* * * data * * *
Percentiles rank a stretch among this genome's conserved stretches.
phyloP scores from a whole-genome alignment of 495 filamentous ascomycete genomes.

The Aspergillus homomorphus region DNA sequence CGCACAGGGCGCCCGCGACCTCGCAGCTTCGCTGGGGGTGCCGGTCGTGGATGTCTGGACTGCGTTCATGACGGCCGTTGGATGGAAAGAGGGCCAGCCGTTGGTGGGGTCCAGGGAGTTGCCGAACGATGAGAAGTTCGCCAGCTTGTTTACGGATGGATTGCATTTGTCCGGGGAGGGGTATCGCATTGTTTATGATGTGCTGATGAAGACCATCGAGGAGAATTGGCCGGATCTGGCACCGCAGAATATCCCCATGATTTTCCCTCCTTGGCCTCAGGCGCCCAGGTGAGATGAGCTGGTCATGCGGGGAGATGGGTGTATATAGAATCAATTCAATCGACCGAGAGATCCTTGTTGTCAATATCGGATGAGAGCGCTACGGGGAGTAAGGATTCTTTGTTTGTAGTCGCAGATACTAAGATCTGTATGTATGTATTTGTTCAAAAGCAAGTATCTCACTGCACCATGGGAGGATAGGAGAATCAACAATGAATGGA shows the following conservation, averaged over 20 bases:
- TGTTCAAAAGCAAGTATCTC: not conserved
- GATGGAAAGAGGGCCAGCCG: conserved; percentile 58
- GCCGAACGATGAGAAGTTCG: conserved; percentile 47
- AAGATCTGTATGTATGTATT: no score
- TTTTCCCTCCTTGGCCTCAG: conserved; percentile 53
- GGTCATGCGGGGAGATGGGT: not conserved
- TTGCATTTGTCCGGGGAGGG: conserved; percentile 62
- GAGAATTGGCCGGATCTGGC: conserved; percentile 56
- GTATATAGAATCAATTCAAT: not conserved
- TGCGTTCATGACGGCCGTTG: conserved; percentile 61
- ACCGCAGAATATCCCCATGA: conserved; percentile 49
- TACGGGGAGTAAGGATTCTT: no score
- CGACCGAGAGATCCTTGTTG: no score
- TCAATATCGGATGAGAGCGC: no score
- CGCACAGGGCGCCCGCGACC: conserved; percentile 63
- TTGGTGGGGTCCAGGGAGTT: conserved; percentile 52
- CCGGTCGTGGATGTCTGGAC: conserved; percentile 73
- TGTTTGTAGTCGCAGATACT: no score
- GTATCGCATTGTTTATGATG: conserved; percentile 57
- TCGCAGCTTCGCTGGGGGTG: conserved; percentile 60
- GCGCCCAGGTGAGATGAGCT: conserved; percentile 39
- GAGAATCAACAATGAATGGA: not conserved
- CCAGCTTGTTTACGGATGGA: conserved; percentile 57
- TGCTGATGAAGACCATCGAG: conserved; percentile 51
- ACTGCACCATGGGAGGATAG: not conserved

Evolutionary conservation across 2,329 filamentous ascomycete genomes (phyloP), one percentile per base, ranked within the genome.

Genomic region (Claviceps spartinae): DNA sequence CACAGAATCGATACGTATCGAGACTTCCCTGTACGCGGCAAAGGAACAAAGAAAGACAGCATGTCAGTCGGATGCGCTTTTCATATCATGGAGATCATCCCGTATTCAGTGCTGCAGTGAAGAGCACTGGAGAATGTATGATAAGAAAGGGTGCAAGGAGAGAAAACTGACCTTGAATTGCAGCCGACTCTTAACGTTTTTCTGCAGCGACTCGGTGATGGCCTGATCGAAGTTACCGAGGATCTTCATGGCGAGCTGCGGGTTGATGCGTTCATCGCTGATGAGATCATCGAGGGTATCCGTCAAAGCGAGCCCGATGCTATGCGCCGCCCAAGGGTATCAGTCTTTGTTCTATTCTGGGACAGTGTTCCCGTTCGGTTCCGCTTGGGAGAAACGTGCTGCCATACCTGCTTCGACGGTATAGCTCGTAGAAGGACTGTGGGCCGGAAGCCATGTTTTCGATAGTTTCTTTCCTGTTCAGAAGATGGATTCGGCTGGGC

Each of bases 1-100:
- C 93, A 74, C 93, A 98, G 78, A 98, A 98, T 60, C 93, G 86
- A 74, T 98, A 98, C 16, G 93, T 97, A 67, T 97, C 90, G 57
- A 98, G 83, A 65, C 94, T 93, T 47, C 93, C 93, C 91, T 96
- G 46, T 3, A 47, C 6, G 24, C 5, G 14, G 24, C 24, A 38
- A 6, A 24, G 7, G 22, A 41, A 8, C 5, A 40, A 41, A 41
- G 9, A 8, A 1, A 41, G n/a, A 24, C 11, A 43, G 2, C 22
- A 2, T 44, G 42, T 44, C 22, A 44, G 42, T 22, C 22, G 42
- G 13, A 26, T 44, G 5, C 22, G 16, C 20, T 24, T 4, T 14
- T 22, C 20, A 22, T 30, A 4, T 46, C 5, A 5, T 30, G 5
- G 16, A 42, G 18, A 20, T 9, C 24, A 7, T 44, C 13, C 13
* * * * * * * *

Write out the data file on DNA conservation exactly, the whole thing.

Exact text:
Percentiles rank a stretch among this genome's conserved stretches.
phyloP scores from a whole-genome alignment of 495 filamentous ascomycete genomes.

The Aspergillus homomorphus region DNA sequence CGCACAGGGCGCCCGCGACCTCGCAGCTTCGCTGGGGGTGCCGGTCGTGGATGTCTGGACTGCGTTCATGACGGCCGTTGGATGGAAAGAGGGCCAGCCGTTGGTGGGGTCCAGGGAGTTGCCGAACGATGAGAAGTTCGCCAGCTTGTTTACGGATGGATTGCATTTGTCCGGGGAGGGGTATCGCATTGTTTATGATGTGCTGATGAAGACCATCGAGGAGAATTGGCCGGATCTGGCACCGCAGAATATCCCCATGATTTTCCCTCCTTGGCCTCAGGCGCCCAGGTGAGATGAGCTGGTCATGCGGGGAGATGGGTGTATATAGAATCAATTCAATCGACCGAGAGATCCTTGTTGTCAATATCGGATGAGAGCGCTACGGGGAGTAAGGATTCTTTGTTTGTAGTCGCAGATACTAAGATCTGTATGTATGTATTTGTTCAAAAGCAAGTATCTCACTGCACCATGGGAGGATAGGAGAATCAACAATGAATGGA shows the following conservation, averaged over 20 bases:
- TGTTCAAAAGCAAGTATCTC: not conserved
- GATGGAAAGAGGGCCAGCCG: conserved; percentile 58
- GCCGAACGATGAGAAGTTCG: conserved; percentile 47
- AAGATCTGTATGTATGTATT: no score
- TTTTCCCTCCTTGGCCTCAG: conserved; percentile 53
- GGTCATGCGGGGAGATGGGT: not conserved
- TTGCATTTGTCCGGGGAGGG: conserved; percentile 62
- GAGAATTGGCCGGATCTGGC: conserved; percentile 56
- GTATATAGAATCAATTCAAT: not conserved
- TGCGTTCATGACGGCCGTTG: conserved; percentile 61
- ACCGCAGAATATCCCCATGA: conserved; percentile 49
- TACGGGGAGTAAGGATTCTT: no score
- CGACCGAGAGATCCTTGTTG: no score
- TCAATATCGGATGAGAGCGC: no score
- CGCACAGGGCGCCCGCGACC: conserved; percentile 63
- TTGGTGGGGTCCAGGGAGTT: conserved; percentile 52
- CCGGTCGTGGATGTCTGGAC: conserved; percentile 73
- TGTTTGTAGTCGCAGATACT: no score
- GTATCGCATTGTTTATGATG: conserved; percentile 57
- TCGCAGCTTCGCTGGGGGTG: conserved; percentile 60
- GCGCCCAGGTGAGATGAGCT: conserved; percentile 39
- GAGAATCAACAATGAATGGA: not conserved
- CCAGCTTGTTTACGGATGGA: conserved; percentile 57
- TGCTGATGAAGACCATCGAG: conserved; percentile 51
- ACTGCACCATGGGAGGATAG: not conserved

Evolutionary conservation across 2,329 filamentous ascomycete genomes (phyloP), one percentile per base, ranked within the genome.

Genomic region (Claviceps spartinae): DNA sequence CACAGAATCGATACGTATCGAGACTTCCCTGTACGCGGCAAAGGAACAAAGAAAGACAGCATGTCAGTCGGATGCGCTTTTCATATCATGGAGATCATCCCGTATTCAGTGCTGCAGTGAAGAGCACTGGAGAATGTATGATAAGAAAGGGTGCAAGGAGAGAAAACTGACCTTGAATTGCAGCCGACTCTTAACGTTTTTCTGCAGCGACTCGGTGATGGCCTGATCGAAGTTACCGAGGATCTTCATGGCGAGCTGCGGGTTGATGCGTTCATCGCTGATGAGATCATCGAGGGTATCCGTCAAAGCGAGCCCGATGCTATGCGCCGCCCAAGGGTATCAGTCTTTGTTCTATTCTGGGACAGTGTTCCCGTTCGGTTCCGCTTGGGAGAAACGTGCTGCCATACCTGCTTCGACGGTATAGCTCGTAGAAGGACTGTGGGCCGGAAGCCATGTTTTCGATAGTTTCTTTCCTGTTCAGAAGATGGATTCGGCTGGGC

Each of bases 1-100:
- C 93, A 74, C 93, A 98, G 78, A 98, A 98, T 60, C 93, G 86
- A 74, T 98, A 98, C 16, G 93, T 97, A 67, T 97, C 90, G 57
- A 98, G 83, A 65, C 94, T 93, T 47, C 93, C 93, C 91, T 96
- G 46, T 3, A 47, C 6, G 24, C 5, G 14, G 24, C 24, A 38
- A 6, A 24, G 7, G 22, A 41, A 8, C 5, A 40, A 41, A 41
- G 9, A 8, A 1, A 41, G n/a, A 24, C 11, A 43, G 2, C 22
- A 2, T 44, G 42, T 44, C 22, A 44, G 42, T 22, C 22, G 42
- G 13, A 26, T 44, G 5, C 22, G 16, C 20, T 24, T 4, T 14
- T 22, C 20, A 22, T 30, A 4, T 46, C 5, A 5, T 30, G 5
- G 16, A 42, G 18, A 20, T 9, C 24, A 7, T 44, C 13, C 13